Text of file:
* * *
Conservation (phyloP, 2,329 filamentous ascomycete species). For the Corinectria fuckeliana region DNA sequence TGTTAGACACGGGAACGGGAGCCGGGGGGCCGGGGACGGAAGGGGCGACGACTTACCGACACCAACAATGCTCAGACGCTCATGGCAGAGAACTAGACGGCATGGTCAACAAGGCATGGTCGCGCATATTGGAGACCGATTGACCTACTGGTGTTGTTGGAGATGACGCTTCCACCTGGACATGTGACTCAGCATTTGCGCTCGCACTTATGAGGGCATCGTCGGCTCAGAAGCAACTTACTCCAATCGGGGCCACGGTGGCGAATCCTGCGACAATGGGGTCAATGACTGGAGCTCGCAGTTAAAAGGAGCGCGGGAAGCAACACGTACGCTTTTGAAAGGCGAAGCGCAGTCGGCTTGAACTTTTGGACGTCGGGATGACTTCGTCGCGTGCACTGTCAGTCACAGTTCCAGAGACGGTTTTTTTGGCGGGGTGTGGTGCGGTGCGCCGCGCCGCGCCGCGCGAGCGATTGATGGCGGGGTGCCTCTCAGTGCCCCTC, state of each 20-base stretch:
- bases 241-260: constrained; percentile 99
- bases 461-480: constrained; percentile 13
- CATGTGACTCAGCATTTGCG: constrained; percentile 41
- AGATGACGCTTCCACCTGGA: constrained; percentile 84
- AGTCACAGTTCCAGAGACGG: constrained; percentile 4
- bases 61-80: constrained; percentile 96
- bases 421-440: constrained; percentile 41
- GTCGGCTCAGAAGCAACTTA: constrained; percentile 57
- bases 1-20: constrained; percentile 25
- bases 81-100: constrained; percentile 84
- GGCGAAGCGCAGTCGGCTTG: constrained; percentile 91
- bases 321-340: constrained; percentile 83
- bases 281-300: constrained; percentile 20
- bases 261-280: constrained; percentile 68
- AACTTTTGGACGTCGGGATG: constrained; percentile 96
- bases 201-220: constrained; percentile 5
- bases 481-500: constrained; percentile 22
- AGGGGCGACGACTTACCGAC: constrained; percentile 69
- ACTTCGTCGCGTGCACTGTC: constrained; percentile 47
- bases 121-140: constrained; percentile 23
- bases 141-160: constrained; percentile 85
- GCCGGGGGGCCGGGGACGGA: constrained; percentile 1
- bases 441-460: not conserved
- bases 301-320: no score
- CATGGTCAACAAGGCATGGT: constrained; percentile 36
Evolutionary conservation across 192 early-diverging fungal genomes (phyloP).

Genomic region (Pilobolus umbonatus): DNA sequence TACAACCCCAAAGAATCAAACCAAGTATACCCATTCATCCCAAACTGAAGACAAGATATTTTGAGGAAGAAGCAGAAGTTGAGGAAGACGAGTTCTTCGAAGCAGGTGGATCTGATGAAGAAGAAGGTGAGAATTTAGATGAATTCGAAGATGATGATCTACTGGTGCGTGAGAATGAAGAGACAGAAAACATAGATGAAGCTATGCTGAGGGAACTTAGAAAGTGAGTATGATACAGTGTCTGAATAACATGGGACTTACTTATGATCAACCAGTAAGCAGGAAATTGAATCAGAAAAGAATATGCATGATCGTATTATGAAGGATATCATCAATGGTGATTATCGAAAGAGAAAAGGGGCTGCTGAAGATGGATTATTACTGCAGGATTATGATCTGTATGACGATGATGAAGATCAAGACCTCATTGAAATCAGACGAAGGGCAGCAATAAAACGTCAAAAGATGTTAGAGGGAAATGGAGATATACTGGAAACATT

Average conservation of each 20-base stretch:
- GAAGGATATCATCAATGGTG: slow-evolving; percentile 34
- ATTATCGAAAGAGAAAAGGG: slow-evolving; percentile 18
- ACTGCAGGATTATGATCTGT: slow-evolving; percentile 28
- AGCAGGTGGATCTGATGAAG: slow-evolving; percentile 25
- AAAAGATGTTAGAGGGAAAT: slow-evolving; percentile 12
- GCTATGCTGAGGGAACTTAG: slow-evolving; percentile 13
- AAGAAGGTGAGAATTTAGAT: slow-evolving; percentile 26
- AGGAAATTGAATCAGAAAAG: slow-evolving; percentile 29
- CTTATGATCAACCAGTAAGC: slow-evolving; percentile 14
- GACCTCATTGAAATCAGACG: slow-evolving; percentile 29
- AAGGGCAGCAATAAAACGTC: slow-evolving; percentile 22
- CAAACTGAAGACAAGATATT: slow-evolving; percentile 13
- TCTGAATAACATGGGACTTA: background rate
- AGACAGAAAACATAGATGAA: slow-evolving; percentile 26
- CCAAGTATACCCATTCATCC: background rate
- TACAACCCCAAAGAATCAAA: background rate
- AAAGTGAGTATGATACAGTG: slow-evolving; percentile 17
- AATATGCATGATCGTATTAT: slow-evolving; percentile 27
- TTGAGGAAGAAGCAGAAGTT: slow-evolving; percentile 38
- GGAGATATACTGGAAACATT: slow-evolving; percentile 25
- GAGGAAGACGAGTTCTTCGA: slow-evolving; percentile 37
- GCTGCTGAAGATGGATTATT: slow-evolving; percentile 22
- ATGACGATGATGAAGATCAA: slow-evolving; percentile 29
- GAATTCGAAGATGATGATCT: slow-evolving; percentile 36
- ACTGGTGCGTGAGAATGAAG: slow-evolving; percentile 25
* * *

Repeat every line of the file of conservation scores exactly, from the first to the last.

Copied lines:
Conservation (phyloP, 2,329 filamentous ascomycete species). For the Corinectria fuckeliana region DNA sequence TGTTAGACACGGGAACGGGAGCCGGGGGGCCGGGGACGGAAGGGGCGACGACTTACCGACACCAACAATGCTCAGACGCTCATGGCAGAGAACTAGACGGCATGGTCAACAAGGCATGGTCGCGCATATTGGAGACCGATTGACCTACTGGTGTTGTTGGAGATGACGCTTCCACCTGGACATGTGACTCAGCATTTGCGCTCGCACTTATGAGGGCATCGTCGGCTCAGAAGCAACTTACTCCAATCGGGGCCACGGTGGCGAATCCTGCGACAATGGGGTCAATGACTGGAGCTCGCAGTTAAAAGGAGCGCGGGAAGCAACACGTACGCTTTTGAAAGGCGAAGCGCAGTCGGCTTGAACTTTTGGACGTCGGGATGACTTCGTCGCGTGCACTGTCAGTCACAGTTCCAGAGACGGTTTTTTTGGCGGGGTGTGGTGCGGTGCGCCGCGCCGCGCCGCGCGAGCGATTGATGGCGGGGTGCCTCTCAGTGCCCCTC, state of each 20-base stretch:
- bases 241-260: constrained; percentile 99
- bases 461-480: constrained; percentile 13
- CATGTGACTCAGCATTTGCG: constrained; percentile 41
- AGATGACGCTTCCACCTGGA: constrained; percentile 84
- AGTCACAGTTCCAGAGACGG: constrained; percentile 4
- bases 61-80: constrained; percentile 96
- bases 421-440: constrained; percentile 41
- GTCGGCTCAGAAGCAACTTA: constrained; percentile 57
- bases 1-20: constrained; percentile 25
- bases 81-100: constrained; percentile 84
- GGCGAAGCGCAGTCGGCTTG: constrained; percentile 91
- bases 321-340: constrained; percentile 83
- bases 281-300: constrained; percentile 20
- bases 261-280: constrained; percentile 68
- AACTTTTGGACGTCGGGATG: constrained; percentile 96
- bases 201-220: constrained; percentile 5
- bases 481-500: constrained; percentile 22
- AGGGGCGACGACTTACCGAC: constrained; percentile 69
- ACTTCGTCGCGTGCACTGTC: constrained; percentile 47
- bases 121-140: constrained; percentile 23
- bases 141-160: constrained; percentile 85
- GCCGGGGGGCCGGGGACGGA: constrained; percentile 1
- bases 441-460: not conserved
- bases 301-320: no score
- CATGGTCAACAAGGCATGGT: constrained; percentile 36
Evolutionary conservation across 192 early-diverging fungal genomes (phyloP).

Genomic region (Pilobolus umbonatus): DNA sequence TACAACCCCAAAGAATCAAACCAAGTATACCCATTCATCCCAAACTGAAGACAAGATATTTTGAGGAAGAAGCAGAAGTTGAGGAAGACGAGTTCTTCGAAGCAGGTGGATCTGATGAAGAAGAAGGTGAGAATTTAGATGAATTCGAAGATGATGATCTACTGGTGCGTGAGAATGAAGAGACAGAAAACATAGATGAAGCTATGCTGAGGGAACTTAGAAAGTGAGTATGATACAGTGTCTGAATAACATGGGACTTACTTATGATCAACCAGTAAGCAGGAAATTGAATCAGAAAAGAATATGCATGATCGTATTATGAAGGATATCATCAATGGTGATTATCGAAAGAGAAAAGGGGCTGCTGAAGATGGATTATTACTGCAGGATTATGATCTGTATGACGATGATGAAGATCAAGACCTCATTGAAATCAGACGAAGGGCAGCAATAAAACGTCAAAAGATGTTAGAGGGAAATGGAGATATACTGGAAACATT

Average conservation of each 20-base stretch:
- GAAGGATATCATCAATGGTG: slow-evolving; percentile 34
- ATTATCGAAAGAGAAAAGGG: slow-evolving; percentile 18
- ACTGCAGGATTATGATCTGT: slow-evolving; percentile 28
- AGCAGGTGGATCTGATGAAG: slow-evolving; percentile 25
- AAAAGATGTTAGAGGGAAAT: slow-evolving; percentile 12
- GCTATGCTGAGGGAACTTAG: slow-evolving; percentile 13
- AAGAAGGTGAGAATTTAGAT: slow-evolving; percentile 26
- AGGAAATTGAATCAGAAAAG: slow-evolving; percentile 29
- CTTATGATCAACCAGTAAGC: slow-evolving; percentile 14
- GACCTCATTGAAATCAGACG: slow-evolving; percentile 29
- AAGGGCAGCAATAAAACGTC: slow-evolving; percentile 22
- CAAACTGAAGACAAGATATT: slow-evolving; percentile 13
- TCTGAATAACATGGGACTTA: background rate
- AGACAGAAAACATAGATGAA: slow-evolving; percentile 26
- CCAAGTATACCCATTCATCC: background rate
- TACAACCCCAAAGAATCAAA: background rate
- AAAGTGAGTATGATACAGTG: slow-evolving; percentile 17
- AATATGCATGATCGTATTAT: slow-evolving; percentile 27
- TTGAGGAAGAAGCAGAAGTT: slow-evolving; percentile 38
- GGAGATATACTGGAAACATT: slow-evolving; percentile 25
- GAGGAAGACGAGTTCTTCGA: slow-evolving; percentile 37
- GCTGCTGAAGATGGATTATT: slow-evolving; percentile 22
- ATGACGATGATGAAGATCAA: slow-evolving; percentile 29
- GAATTCGAAGATGATGATCT: slow-evolving; percentile 36
- ACTGGTGCGTGAGAATGAAG: slow-evolving; percentile 25